Hand Trauma Reconstructive Surgery

Traumatic injuries can cause complex injuries in the hand, injuring multiple tissues including bones, tendons, blood vessels, nerves, and/or skin. Hand surgeons are skilled at repairing these complex injuries, with the goal of improving hand movement and flexibility over time.

The treatment of mutilating injuries is complex and is based on a clear understanding of principles of wound management, fracture fixation, and soft-tissue reconstruction.

Debridement, bony stabilization, revascularization, and soft-tissue cover should be achieved in the primary surgery. Nerve and tendon reconstruction can be performed as delayed procedures. Some injuries can be repaired in a single surgery, but other injuries will need a staged approach or multiple surgeries. Often, multiple parts of the hand need to be repaired, requiring individualized care both during and after surgery.

After the surgery, surgeons work closely with hand therapists to make sure the hand can work as well as possible after the injury.

Reconstructive hand surgery may be necessary to address deformities that occur because of:

  • Amputation
  • Burns
  • Congenital anomaly
  • Injury/accident/falls
  • Mangled hand and upper extremity trauma

Some of the surgical techniques used in reconstructive hand surgery include:

Microsurgery

Sometimes, hand injuries can also injure the tiny blood vessels in the hand and wrist. In these cases, surgeons use a microscope to reconstruct these injured blood vessels. Surgeons use microsurgical skills to perform blood vessel reconstruction. The most advanced surgical microvascular technique demands the delicate and precise use of a microscope to repair nerves and arteries of the hand and fingers. This surgical approach requires a specialist to work on tiny blood vessels, ranging from three to five millimeters in diameter. The surgeons also use specialized instruments such as very small needles that can produce very fine stitches. Microvascular surgery allows to restore blood supply, repair nerves, and prevent the total loss of the hand or finger.

Tissue Transfer

Hand reconstruction may require the transfer of tissue from one’s own body to close large wounds. Microvascular surgery may be needed to reattach blood vessels from the flaps to the hand to provide skin coverage and promote healing. These are demanding surgical procedures that require a team of specialists.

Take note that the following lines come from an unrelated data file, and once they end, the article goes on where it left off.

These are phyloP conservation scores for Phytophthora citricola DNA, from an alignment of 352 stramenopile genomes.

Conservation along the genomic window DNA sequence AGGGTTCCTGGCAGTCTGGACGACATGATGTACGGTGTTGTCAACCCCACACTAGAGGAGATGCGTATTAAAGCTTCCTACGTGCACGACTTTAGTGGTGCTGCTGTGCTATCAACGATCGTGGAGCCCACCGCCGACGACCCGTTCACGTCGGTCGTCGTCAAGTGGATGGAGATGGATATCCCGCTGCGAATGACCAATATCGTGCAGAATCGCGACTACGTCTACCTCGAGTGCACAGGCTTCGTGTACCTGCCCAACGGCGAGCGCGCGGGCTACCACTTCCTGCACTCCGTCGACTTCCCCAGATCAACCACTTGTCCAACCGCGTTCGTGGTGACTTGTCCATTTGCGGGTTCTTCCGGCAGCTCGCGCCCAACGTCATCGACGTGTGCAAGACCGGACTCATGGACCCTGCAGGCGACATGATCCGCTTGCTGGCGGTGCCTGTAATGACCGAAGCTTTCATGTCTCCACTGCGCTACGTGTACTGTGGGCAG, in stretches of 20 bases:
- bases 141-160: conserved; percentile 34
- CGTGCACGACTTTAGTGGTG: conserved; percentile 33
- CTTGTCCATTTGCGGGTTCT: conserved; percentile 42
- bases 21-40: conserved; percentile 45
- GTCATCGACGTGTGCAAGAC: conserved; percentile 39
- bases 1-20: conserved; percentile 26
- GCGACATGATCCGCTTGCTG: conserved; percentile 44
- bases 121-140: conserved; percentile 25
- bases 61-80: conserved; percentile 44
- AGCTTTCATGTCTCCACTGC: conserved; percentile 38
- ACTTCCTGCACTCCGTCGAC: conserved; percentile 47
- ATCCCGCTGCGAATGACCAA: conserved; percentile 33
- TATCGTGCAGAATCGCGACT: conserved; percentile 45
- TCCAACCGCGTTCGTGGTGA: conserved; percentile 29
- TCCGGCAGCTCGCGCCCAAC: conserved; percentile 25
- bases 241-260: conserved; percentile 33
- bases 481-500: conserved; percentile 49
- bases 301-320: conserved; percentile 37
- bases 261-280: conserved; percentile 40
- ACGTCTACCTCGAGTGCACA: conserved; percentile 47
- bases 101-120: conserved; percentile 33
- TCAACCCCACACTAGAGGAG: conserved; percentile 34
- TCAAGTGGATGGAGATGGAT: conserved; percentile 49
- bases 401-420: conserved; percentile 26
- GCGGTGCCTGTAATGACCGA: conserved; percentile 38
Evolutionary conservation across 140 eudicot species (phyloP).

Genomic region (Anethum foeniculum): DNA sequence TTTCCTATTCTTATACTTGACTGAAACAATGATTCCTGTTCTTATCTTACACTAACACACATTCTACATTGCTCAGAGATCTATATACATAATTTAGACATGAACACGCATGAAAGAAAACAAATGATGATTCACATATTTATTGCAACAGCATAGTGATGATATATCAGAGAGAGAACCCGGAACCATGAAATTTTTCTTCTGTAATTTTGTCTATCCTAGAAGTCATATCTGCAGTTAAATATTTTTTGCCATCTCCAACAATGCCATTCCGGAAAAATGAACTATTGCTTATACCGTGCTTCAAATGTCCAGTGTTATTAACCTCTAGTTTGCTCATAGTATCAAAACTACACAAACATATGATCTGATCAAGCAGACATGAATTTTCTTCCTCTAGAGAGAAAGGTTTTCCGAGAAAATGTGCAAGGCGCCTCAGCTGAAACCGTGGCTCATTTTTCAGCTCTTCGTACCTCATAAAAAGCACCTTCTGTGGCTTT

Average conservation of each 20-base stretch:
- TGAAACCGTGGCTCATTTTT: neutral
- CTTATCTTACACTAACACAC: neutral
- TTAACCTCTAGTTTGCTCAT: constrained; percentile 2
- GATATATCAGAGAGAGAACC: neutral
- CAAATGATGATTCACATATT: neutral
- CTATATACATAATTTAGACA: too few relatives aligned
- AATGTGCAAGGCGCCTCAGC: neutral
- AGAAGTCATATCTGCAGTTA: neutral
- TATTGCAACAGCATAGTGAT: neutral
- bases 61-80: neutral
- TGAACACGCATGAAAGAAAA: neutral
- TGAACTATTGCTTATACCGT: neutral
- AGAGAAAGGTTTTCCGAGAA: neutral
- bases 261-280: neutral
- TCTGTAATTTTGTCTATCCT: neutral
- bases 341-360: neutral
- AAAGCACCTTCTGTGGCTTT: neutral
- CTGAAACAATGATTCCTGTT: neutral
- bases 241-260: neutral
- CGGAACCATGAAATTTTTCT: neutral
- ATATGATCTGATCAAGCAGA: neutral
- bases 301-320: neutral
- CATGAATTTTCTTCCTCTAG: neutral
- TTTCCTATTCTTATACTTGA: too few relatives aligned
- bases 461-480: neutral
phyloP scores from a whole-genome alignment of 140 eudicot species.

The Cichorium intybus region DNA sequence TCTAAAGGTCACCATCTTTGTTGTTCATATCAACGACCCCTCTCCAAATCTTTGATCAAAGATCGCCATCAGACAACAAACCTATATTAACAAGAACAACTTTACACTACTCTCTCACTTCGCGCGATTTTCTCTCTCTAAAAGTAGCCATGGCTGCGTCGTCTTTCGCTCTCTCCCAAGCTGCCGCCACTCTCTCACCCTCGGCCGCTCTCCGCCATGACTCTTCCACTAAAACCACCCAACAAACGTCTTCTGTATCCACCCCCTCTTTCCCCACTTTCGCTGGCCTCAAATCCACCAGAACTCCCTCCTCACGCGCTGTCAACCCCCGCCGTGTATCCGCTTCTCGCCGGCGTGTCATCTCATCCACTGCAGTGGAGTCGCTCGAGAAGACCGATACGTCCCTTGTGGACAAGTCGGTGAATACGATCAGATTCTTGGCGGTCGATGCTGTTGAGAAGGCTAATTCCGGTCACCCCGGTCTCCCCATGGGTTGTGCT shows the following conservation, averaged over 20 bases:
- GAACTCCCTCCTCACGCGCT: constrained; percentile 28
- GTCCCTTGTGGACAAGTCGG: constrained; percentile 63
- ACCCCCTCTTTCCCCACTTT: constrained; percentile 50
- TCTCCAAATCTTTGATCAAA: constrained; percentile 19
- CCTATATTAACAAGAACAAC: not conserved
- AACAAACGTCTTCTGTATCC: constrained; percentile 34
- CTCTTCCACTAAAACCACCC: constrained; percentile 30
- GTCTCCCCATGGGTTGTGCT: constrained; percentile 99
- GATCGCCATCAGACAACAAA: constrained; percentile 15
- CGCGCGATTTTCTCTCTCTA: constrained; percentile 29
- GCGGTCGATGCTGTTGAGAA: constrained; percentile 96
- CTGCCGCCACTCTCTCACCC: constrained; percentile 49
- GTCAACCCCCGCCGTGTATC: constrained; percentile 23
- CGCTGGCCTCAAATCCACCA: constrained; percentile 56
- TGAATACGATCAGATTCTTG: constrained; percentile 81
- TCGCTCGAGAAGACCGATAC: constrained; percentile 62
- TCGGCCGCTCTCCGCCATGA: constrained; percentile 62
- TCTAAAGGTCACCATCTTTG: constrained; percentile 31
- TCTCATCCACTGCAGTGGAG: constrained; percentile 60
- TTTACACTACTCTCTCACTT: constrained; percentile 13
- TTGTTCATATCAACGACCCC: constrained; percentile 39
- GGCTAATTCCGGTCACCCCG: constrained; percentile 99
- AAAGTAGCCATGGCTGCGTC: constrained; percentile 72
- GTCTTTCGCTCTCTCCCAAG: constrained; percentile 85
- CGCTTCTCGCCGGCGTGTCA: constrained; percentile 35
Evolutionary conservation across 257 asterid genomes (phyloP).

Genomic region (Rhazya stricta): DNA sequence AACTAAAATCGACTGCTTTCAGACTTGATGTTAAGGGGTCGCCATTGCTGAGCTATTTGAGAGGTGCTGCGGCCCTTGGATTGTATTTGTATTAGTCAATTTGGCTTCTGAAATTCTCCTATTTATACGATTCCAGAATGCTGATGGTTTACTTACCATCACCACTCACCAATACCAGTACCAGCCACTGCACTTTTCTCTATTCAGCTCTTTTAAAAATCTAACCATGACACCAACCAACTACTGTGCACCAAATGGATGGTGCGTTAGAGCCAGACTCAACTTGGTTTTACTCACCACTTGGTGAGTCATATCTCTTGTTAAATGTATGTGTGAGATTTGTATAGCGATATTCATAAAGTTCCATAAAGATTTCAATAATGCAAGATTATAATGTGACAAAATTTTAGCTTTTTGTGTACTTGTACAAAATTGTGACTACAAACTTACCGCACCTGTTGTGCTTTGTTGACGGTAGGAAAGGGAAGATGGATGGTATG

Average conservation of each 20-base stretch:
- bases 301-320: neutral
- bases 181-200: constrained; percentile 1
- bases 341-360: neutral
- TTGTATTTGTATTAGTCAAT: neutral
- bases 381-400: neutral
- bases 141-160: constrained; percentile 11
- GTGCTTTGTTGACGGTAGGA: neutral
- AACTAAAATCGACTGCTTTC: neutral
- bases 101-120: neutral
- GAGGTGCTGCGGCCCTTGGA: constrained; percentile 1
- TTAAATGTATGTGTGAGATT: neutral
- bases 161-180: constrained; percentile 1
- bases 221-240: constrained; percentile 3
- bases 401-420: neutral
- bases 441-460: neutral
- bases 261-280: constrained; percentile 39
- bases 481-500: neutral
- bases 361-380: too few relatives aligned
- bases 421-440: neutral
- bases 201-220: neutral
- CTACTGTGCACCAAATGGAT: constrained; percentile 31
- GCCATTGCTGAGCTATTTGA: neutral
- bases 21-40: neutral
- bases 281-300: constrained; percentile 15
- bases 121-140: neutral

Replantation Surgery

Replantation refers to the surgical reattachment of a finger, hand, or arm that has been completely cut from a person’s body. Replantation surgery is the ultimate form of reconstruction following an amputation. It provides like for like composite tissue and the best chance of functional recovery. Properly preserved amputated fingers and thumbs can be reattached up to 24 hours after the amputation. However, there is a better chance of success if the surgery is done within 6-12 hours. Surgery involves fixing the bone, repairing cut tendons, and microsurgical repair of cut blood vessels and nerves. This can take between 3-6 hours for each amputated finger, depending on the severity of the injury. Ultimately, the goal of replantation surgery is to give the patient back as much use of the injured area as possible.

Skin grafts

Skin grafts for the hand involve replacing or attaching skin to a part of the hand that has missing skin. Skin grafts are done by taking a piece of healthy skin from another area of the body, called the donor site, and attaching it to the injured area.

Skin flaps

Like a skin graft, skin flaps for the hand involve taking skin from another part of the body. But this procedure uses skin that has its own blood supply. That’s because the section of skin that is used includes the underlying blood vessels, fat, and muscles. Flaps may be used when an area that is missing skin does not have a good blood supply. This may be because of the location, damage to the vessels, or extensive tissue damage.